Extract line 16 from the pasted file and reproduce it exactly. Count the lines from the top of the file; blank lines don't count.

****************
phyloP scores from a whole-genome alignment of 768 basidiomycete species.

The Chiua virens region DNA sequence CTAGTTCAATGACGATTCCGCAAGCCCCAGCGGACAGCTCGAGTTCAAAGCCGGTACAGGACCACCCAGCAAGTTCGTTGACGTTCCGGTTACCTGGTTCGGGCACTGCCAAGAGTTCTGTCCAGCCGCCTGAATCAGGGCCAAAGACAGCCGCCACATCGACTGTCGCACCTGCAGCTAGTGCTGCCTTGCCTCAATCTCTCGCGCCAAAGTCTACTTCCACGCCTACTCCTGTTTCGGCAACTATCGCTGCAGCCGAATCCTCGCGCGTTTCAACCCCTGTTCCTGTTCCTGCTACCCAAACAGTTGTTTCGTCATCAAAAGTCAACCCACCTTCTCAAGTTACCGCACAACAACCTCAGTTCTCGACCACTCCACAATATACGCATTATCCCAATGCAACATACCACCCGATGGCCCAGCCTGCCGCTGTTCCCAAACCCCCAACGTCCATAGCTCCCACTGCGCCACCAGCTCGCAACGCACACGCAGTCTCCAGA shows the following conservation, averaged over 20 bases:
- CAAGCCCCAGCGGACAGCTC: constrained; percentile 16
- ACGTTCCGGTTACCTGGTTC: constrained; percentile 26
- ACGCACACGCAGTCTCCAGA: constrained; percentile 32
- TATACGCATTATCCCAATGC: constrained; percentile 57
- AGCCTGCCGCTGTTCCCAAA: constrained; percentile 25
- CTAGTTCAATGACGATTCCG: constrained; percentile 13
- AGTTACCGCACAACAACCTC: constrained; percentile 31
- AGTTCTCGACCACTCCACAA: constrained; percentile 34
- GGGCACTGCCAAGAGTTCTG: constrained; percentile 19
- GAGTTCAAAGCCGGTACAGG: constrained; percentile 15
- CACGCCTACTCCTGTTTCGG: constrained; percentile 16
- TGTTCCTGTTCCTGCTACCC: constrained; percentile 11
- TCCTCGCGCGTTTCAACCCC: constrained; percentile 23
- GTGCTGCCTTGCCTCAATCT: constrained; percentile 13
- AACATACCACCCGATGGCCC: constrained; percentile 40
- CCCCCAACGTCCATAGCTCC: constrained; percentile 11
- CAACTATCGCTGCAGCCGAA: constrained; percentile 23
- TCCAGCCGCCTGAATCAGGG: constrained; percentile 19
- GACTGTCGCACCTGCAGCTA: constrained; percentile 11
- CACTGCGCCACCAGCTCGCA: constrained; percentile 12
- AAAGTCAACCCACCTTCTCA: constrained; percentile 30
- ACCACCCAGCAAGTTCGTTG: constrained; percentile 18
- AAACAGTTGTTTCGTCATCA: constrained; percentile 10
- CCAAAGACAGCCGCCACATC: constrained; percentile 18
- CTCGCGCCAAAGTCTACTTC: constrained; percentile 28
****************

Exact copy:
- GTGCTGCCTTGCCTCAATCT: constrained; percentile 13